Gavin currently has limited use of his right ankle and suffers from residual swelling and pain originating from the holes drilled into the bone from the external fixator. This often causes him to take painkillers. Gavin walks with a limp which is amplified following any activity such as light exercise, moderate walking, light housework or yard work. Gavin can no longer walk long distances, run, jump, climb, hike or play any sport that is high impact or involves any kind of lateral motion.

Gavin’s standing with the Canadian Forces was pending a review of his limitations and universality of service. On or about September 19, 2011 Gavin’s full time (Class B) position with the Canadian Forces was terminated. Prior to and in anticipation of the termination of Gavin’s Class B position, the Canadian
Forces Housing Agency (“CFHA”) served Gavin with and eviction notice terminating his residency at a Residential Housing Unit at Jericho Garrison. Gavin challenged the eviction and was permitted to stay in the residence until CFHA’s decision could be revisited. However, during that time of severe stress, Gavin and his wife broke off their marriage. Gavin felt that he would no longer be able to fight the eviction as a change in household size could affect his entitlement to a Residential Housing Unit. He dropped his appeal of the eviction and moved out of his residence on or about July 1, 2012.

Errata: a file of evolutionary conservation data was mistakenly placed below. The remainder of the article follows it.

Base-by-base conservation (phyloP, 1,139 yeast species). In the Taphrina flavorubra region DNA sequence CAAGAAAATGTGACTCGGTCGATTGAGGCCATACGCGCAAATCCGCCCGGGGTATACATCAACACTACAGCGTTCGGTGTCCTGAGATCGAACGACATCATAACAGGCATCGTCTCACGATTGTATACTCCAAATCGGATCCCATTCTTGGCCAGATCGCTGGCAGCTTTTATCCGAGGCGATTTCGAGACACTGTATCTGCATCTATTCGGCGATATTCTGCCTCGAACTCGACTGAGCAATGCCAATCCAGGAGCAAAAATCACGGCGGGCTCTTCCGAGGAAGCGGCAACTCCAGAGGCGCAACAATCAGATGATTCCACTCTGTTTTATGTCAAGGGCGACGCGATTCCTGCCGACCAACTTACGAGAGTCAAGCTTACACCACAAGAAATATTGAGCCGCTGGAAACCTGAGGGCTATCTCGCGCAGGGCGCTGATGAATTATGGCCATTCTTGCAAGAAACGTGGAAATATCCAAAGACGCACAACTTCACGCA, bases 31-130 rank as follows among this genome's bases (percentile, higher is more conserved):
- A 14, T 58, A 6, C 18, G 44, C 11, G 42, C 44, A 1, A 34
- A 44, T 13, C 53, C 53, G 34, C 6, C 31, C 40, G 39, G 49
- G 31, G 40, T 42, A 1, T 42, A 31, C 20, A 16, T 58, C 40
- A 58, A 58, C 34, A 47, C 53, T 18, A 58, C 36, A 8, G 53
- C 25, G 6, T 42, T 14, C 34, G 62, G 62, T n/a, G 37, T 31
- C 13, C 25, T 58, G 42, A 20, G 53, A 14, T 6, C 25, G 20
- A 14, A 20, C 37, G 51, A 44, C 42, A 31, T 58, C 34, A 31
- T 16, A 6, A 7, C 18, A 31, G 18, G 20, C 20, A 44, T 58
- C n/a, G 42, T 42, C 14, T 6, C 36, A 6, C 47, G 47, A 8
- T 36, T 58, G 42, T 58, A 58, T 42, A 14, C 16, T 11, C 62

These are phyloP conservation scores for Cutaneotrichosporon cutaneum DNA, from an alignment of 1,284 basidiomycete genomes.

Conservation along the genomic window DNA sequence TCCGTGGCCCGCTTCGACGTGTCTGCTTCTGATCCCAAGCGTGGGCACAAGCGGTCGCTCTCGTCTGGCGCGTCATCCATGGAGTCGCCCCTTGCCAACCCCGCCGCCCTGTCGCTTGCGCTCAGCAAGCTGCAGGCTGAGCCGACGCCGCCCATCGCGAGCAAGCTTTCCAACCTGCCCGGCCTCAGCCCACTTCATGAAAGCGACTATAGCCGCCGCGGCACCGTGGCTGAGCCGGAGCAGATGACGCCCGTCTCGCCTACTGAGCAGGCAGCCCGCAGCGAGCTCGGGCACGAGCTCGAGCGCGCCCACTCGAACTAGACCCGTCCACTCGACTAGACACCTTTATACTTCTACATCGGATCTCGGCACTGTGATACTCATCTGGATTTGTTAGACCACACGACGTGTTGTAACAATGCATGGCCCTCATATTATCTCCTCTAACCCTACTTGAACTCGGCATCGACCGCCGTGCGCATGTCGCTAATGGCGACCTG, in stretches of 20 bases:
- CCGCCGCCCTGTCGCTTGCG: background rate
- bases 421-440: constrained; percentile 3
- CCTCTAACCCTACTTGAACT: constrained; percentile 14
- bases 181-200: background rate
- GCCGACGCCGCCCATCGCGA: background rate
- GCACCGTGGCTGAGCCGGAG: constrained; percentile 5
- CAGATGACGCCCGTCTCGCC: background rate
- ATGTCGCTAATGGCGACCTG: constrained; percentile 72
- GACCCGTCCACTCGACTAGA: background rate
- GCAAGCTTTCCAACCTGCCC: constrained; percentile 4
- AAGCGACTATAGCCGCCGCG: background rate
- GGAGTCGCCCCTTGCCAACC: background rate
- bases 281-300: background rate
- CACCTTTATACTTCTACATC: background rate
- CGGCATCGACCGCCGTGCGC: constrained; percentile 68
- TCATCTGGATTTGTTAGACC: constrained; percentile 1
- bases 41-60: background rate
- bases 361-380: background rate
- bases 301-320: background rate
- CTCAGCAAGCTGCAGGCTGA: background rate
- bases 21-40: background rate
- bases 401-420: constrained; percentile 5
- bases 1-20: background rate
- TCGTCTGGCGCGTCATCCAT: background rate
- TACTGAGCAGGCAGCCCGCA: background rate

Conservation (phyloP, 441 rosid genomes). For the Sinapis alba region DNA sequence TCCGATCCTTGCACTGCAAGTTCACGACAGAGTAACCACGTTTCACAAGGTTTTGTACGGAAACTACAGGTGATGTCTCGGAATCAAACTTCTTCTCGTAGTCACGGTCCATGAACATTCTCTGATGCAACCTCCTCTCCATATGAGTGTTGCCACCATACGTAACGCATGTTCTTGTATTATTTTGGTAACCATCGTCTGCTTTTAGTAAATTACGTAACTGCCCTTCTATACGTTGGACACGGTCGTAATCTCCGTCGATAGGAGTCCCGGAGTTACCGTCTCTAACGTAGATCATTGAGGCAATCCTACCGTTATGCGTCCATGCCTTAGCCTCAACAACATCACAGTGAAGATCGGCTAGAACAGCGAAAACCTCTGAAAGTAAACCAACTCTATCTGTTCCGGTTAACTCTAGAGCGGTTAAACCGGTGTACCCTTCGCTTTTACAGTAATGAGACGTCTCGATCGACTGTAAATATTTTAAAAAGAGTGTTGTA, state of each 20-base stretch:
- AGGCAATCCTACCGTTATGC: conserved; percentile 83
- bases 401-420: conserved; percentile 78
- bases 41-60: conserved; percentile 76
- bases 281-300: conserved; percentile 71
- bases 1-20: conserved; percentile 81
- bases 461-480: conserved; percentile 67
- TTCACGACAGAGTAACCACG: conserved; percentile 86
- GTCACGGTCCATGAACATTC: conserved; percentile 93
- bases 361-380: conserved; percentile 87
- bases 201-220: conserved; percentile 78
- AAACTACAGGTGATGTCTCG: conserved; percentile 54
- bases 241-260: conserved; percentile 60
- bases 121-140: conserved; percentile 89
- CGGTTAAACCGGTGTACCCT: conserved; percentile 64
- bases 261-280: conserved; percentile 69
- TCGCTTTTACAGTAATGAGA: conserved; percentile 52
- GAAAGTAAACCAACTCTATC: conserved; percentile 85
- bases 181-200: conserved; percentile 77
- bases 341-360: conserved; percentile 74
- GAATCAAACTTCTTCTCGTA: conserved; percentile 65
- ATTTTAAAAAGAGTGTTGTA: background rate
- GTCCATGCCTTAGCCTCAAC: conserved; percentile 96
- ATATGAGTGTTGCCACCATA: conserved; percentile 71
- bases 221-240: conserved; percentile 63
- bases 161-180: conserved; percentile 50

Gavin’s ability to pursue a career in correctional, police, sheriff or fire services has been negatively affected by his disabilities. As a result, Gavin is currently putting himself through university without any assistance from VAC. He will have 50% of his tuition fees reimbursed by the Canadian Forces’
Individual Learning Plan program, subject to a maximum of $2,000 annually and $8,000 lifetime limitations. The cost of textbooks is 100% reimbursable through the same program. Gavin is required to pay the costs up front and is not reimbursed until the end of each study period. Consequently, he has
amassed upwards of $10,000 in credit card debt.

In addition, Gavin’s efforts to finance his education have been hampered by the lump sum received from VAC, which he has used to pay for his re-education. His application for disability status with StudentAid BC was declined. He was not eligible for StudentAid BC disability status because the amount of his personal savings did not evidence financial need Gavin’s savings largely consisted of the lump sum he received as compensation for his injuries. Gavin’s education pursued prior to releasing from the Canadian Forces does not match his life and career experience level and is suitable for entry level positions whose salaries are on the poverty line and do not cover the cost of living in his resident city. He has now enrolled in a post-secondary Master’s Degree program to augment the previous education. The current criteria for VAC and SISIP to cover the cost of education for medically released personnel restricts the education to a maximum of 2 years and under $25,000 which limits the options to a certificate level of re-education. Gavin is facing further difficultly with education reimbursement, as his Master’s program exceeds that amount and the re-education program criteria states funds can only be released for a program under the designated maximum amount, if that criteria is not met, zero funds are disbursed.